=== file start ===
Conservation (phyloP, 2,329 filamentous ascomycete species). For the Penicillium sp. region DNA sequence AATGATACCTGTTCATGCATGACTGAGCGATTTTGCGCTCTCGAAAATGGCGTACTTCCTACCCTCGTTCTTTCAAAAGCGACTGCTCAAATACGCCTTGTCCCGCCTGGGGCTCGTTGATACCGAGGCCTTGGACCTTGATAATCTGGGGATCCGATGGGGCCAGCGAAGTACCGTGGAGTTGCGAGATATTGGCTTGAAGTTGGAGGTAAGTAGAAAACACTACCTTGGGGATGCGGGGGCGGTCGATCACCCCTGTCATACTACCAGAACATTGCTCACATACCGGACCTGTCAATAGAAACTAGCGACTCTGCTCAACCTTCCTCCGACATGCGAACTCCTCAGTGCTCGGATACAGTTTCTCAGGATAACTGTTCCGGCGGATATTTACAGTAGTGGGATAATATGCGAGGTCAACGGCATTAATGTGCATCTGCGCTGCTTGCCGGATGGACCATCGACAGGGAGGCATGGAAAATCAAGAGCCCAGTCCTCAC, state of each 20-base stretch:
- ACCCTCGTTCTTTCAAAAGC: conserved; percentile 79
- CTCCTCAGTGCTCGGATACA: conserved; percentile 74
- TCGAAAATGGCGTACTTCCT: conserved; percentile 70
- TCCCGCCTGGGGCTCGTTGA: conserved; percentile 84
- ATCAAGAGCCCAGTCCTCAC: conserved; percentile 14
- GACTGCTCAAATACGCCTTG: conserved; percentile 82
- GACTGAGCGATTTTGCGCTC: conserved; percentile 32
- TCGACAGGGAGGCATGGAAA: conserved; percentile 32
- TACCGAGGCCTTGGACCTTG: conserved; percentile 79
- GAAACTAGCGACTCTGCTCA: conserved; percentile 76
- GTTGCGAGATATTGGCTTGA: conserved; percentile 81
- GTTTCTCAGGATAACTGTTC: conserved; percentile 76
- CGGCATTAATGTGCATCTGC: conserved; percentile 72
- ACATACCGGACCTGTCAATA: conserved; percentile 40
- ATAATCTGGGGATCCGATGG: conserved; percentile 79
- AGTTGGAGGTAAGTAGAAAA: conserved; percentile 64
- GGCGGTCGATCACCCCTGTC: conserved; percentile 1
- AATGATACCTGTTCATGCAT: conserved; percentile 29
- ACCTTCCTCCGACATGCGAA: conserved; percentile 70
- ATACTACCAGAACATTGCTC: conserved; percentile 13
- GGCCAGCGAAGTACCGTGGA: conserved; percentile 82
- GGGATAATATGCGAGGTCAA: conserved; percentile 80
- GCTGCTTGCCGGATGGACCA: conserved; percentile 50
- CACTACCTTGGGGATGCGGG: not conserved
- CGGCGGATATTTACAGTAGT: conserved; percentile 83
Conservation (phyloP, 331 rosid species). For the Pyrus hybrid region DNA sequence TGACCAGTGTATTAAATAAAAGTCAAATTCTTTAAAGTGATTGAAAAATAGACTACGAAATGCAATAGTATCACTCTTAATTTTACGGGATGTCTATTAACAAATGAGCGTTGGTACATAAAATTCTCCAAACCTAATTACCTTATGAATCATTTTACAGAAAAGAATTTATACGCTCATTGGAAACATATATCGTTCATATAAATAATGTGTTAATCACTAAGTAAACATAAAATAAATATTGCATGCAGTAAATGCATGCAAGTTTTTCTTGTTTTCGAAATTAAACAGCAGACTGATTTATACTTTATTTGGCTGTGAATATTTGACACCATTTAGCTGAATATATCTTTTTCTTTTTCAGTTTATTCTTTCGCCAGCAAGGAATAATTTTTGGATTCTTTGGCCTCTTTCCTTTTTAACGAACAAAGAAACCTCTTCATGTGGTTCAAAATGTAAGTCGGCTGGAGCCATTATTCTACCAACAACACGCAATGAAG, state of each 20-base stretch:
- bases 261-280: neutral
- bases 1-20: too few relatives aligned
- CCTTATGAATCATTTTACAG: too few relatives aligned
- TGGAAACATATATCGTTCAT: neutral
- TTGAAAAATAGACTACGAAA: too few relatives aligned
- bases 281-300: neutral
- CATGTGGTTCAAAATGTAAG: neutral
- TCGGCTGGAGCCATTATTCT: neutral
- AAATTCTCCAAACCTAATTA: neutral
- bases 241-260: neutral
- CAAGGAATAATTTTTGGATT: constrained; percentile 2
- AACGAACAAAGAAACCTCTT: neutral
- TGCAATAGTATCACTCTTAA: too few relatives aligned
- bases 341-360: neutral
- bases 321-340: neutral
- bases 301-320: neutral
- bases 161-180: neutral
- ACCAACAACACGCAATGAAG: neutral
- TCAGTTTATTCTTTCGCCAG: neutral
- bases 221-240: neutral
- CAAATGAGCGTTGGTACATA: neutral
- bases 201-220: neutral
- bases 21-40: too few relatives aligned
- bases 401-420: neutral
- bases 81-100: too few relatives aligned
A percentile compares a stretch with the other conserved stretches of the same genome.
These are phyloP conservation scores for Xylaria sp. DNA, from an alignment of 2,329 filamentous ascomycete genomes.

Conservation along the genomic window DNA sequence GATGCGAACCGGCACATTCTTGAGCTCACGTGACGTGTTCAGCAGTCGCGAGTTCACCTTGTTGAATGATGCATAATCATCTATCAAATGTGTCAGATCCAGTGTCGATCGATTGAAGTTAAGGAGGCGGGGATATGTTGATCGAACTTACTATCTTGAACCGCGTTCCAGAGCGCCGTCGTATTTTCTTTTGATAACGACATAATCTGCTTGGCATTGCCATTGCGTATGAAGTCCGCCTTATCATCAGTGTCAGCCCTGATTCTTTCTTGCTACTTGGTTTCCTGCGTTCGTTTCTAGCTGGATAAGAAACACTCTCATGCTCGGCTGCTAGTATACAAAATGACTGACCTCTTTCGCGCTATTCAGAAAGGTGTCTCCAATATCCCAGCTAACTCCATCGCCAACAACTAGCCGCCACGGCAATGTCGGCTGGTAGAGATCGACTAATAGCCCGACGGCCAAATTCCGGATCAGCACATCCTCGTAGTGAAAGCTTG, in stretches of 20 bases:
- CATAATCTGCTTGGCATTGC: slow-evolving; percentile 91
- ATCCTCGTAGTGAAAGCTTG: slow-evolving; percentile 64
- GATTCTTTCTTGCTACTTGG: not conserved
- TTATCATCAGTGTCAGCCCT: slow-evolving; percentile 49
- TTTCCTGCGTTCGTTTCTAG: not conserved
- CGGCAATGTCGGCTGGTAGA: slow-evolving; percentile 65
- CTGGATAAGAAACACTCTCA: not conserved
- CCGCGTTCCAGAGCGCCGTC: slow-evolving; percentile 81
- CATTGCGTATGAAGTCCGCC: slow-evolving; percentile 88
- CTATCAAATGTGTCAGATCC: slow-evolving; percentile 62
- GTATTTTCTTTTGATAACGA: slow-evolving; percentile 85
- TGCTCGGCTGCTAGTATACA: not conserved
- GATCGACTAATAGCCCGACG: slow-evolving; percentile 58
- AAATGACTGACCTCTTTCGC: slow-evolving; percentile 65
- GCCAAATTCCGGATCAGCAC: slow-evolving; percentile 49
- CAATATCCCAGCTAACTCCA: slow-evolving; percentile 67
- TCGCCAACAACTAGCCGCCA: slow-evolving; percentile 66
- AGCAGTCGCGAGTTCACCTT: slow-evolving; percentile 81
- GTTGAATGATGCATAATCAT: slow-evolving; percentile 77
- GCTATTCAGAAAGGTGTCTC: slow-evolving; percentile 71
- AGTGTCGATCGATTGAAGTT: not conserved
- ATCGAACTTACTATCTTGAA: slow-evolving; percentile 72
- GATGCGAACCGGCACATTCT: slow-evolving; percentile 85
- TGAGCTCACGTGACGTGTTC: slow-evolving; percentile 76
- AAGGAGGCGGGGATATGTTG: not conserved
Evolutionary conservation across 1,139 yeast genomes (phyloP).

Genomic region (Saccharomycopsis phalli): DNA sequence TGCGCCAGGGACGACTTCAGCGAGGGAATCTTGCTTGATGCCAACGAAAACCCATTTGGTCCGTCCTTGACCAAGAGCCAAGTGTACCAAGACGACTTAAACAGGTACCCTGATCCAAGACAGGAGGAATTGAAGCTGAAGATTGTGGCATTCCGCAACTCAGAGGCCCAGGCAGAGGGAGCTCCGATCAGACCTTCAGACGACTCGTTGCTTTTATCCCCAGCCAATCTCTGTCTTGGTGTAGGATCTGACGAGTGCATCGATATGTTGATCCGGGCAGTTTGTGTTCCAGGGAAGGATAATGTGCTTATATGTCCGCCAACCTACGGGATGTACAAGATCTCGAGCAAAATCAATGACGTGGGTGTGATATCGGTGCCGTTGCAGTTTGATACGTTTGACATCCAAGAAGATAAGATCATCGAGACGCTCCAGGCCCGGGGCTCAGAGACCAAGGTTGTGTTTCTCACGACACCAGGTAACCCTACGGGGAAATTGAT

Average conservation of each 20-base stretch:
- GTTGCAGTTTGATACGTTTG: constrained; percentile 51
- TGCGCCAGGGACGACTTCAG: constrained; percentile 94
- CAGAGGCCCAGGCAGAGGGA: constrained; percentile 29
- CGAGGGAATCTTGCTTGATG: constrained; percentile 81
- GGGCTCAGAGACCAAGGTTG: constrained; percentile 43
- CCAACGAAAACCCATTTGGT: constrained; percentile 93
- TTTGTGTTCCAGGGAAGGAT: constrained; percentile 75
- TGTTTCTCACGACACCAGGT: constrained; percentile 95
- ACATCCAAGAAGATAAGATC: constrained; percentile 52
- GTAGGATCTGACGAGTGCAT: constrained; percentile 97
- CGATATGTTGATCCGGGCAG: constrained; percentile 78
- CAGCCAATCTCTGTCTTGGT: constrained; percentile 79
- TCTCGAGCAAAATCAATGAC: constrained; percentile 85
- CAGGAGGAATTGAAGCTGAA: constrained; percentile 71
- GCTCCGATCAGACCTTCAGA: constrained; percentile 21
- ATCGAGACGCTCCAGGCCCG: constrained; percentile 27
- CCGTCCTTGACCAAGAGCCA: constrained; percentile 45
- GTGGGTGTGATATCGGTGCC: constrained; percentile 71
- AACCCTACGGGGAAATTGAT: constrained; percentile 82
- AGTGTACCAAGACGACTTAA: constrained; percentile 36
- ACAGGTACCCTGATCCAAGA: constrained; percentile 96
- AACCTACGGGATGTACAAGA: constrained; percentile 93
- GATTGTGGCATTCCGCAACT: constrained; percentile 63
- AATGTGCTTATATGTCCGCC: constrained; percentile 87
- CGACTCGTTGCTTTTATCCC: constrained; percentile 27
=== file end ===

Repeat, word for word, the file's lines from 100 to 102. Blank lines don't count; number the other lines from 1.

- CCGTCCTTGACCAAGAGCCA: constrained; percentile 45
- GTGGGTGTGATATCGGTGCC: constrained; percentile 71
- AACCCTACGGGGAAATTGAT: constrained; percentile 82